Review: Pantech Laser
Form Basics Extras Wrap-Up Comments
Is It Your Type? Body The Three S's Touch
At first glance, you might not think the Laser is a slider. It comes off as a slab-style phone, with the top and bottom halves of the phone meeting in a hidden seam that is barely noticeable. Besides, a slider can't possibly be as thin as the Laser's scant 9.9mm, can it? Pantech proves that indeed it can.
The Laser is thin, light weight, and feels comfortable in the hand with respect to the overall size of the phone. Pantech makes use of plastic materials in its design, however, which lends a slightly cheap feeling to the Laser. The back and side surfaces have an odd pattern on them that gives it a slightly rough feel. It's not abusively rough, but your skin notices the texture. Even though there's texture, it is still slightly slippery. This is one of the more pocket-friendly devices out there. The combination of the size, shape and weight make it easy to carry anywhere.
There are three physical keys placed at the bottom of the Laser's face. They are Send, Back and Call/Power. The Back key is the one you'll use most, and it is raised nicely from the surface of the Laser. All three buttons have excellent travel and feedback. A dedicated lock/unlock button is situated on the left side of the Laser, close to the top. It is diminutive, and has a mushy feel to it that I didn't care for. The volume toggle is placed on the right edge of the Laser. It, too, is small, but travel and feedback are better than the lock button. The microUSB port is on the top of the Laser and is protected by a hatch that peels off easily with the help of a fingernail. Looking for a 3.5mm headset jack? There isn't one. You'll be stuck using an adapter or stereo Bluetooth for music playback.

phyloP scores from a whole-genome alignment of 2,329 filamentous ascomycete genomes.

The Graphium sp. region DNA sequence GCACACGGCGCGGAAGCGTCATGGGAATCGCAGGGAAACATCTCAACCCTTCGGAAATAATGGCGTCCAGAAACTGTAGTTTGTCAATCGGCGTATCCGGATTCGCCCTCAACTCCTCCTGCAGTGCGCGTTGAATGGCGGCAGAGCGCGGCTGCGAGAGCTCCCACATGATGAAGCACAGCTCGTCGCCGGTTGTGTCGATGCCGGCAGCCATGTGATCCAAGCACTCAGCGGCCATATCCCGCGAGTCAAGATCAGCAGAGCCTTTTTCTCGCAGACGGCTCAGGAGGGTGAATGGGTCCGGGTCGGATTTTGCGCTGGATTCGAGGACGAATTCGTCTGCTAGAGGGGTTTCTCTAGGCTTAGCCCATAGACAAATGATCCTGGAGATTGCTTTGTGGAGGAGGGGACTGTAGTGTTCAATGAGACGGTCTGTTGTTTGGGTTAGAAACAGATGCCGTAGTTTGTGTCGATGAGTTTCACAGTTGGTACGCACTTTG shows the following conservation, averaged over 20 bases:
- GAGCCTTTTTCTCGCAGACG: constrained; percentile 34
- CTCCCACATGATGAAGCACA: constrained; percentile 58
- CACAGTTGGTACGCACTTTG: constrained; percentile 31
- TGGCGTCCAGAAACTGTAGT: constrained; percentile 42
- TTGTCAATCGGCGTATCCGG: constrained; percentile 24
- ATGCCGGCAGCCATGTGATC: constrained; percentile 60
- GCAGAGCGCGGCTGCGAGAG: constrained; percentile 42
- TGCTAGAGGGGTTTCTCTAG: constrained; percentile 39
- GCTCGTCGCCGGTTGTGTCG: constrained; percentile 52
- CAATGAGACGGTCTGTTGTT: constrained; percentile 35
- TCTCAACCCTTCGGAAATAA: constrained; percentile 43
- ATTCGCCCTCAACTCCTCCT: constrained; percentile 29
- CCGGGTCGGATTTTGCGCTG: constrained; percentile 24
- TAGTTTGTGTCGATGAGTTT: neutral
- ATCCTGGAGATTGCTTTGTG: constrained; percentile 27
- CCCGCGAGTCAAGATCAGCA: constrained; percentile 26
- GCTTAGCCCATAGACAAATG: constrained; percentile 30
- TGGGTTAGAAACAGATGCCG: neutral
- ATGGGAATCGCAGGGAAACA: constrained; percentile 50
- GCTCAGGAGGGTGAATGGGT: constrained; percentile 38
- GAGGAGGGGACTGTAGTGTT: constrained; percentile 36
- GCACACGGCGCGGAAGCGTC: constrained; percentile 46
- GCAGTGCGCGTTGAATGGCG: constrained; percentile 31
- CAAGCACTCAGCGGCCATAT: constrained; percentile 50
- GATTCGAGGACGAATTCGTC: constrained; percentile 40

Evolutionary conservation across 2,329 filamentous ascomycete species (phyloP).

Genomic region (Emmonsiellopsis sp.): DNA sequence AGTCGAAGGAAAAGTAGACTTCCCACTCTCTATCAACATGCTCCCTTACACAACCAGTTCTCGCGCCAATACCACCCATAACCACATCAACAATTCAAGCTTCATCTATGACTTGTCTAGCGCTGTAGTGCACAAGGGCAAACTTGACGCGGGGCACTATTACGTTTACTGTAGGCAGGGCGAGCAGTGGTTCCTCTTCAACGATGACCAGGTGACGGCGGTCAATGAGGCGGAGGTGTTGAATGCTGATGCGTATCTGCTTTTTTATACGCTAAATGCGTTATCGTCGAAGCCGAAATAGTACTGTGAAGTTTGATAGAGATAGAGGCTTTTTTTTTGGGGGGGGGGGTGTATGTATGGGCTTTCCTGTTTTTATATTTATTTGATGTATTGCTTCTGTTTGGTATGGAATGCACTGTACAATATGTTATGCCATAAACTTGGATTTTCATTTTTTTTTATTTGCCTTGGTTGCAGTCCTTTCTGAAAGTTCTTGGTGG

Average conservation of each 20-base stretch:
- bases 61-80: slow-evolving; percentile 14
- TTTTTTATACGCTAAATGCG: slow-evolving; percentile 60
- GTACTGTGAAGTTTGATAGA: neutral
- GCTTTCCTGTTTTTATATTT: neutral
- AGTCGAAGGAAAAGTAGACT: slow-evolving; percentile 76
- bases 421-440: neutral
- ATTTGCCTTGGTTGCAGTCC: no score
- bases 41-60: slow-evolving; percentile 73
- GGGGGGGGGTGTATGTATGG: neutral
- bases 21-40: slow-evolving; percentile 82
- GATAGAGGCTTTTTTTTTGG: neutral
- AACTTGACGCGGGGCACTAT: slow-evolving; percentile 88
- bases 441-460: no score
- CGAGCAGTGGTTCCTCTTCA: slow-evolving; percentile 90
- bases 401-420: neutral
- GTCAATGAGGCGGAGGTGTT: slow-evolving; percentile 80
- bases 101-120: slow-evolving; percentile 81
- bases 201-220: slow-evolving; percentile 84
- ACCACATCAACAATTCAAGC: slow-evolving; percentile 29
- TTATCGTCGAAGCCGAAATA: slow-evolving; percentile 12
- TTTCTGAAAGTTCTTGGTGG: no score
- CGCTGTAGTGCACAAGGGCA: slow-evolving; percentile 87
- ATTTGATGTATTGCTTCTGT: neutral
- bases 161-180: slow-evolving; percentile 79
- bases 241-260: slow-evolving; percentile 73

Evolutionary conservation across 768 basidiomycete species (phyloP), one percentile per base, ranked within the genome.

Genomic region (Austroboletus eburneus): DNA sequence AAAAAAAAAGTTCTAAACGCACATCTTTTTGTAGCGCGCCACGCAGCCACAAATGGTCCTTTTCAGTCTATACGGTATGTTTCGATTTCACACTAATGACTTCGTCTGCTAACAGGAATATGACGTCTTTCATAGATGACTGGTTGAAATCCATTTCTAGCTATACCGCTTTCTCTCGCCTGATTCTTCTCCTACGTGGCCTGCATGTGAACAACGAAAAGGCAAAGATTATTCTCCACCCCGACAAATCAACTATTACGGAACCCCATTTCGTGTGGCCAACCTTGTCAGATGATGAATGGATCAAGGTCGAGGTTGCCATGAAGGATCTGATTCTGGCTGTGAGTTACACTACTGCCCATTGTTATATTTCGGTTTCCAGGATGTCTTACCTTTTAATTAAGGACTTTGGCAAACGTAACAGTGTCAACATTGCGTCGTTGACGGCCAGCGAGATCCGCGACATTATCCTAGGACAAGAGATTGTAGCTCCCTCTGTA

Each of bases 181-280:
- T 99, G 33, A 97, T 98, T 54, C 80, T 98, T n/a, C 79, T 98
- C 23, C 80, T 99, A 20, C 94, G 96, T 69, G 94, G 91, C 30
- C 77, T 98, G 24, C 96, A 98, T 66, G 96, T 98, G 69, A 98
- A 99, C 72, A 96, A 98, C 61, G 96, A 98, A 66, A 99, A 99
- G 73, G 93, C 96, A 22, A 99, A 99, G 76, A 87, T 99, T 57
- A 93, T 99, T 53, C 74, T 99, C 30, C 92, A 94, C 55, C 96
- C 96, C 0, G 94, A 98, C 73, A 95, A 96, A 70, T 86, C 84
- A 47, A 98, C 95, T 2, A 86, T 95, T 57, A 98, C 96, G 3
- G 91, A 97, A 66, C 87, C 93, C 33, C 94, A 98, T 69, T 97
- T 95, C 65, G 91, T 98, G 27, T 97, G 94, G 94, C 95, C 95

Advertisements article continues below...
The slider mechanism has a little bit of spring assistance to it. It's not the best slider mechanism I've encountered, nor is it the worst. This is one area where the Laser's thin profile hurts it. There's little area to push against to get the halves apart. Also, the semi-slippery feel of the back surface reduces the friction needed to help pop it open.
As you might expect, a device as thin as the Laser has to make a trade-off somewhere and unfortunately it comes at the expense of the keyboard. The keys are well spaced, but have minimal shape. Travel and feedback are also minimal. I didn't find typing on the Laser to be very satisfactory, but it does work. The keyboard has four rows. I was expecting to see some messaging-friendly keys, but the only one of note is a ".com" key. No "www", but thankfully the period, question mark, and comma each have their own key and don't require users to hit the function button to reach them.
In order to swap out the microSD card, you have to remove both the battery cover and the battery. I hate that.
Phone Scoop is on site in San Francisco to take in all the breaking news and hands-on experiences of the fall CTIA trade show. Be sure to check for full coverage and handset first impressions here.
The Velvet is LG's 5G flagship phone for 2020. Instead of aiming for the very best specs on the market, LG has attempted to deliver a very premium 5G experience at a reasonable price.
Sep 1, 2020
Samsung has revealed new details of its Galaxy Z Fold2 foldable phone, the successor to last year's pioneering Galaxy Fold. While Samsung has improved or refined most aspects of the design — including the hinge — the much larger outer display stands out, having grown from 4.6 to 6.2 inches, and now protected by Gorilla Glass Victus.
Mar 23, 2021
OnePlus today announced the OnePlus 9 and OnePlus 9 Pro, its newest flagship phones. The 9 Pro is a true flagship-class phone with a QHD AMOLED display with variable refresh from 1 to 120 Hz, and IP68 water rating, starting at $969.
Oct 13, 2020
Apple today announced the iPhone 12 series, the company's largest lineup of new iPhones to date. All four new models share same new design with flat metal sides and thinner bezels than previous iPhones.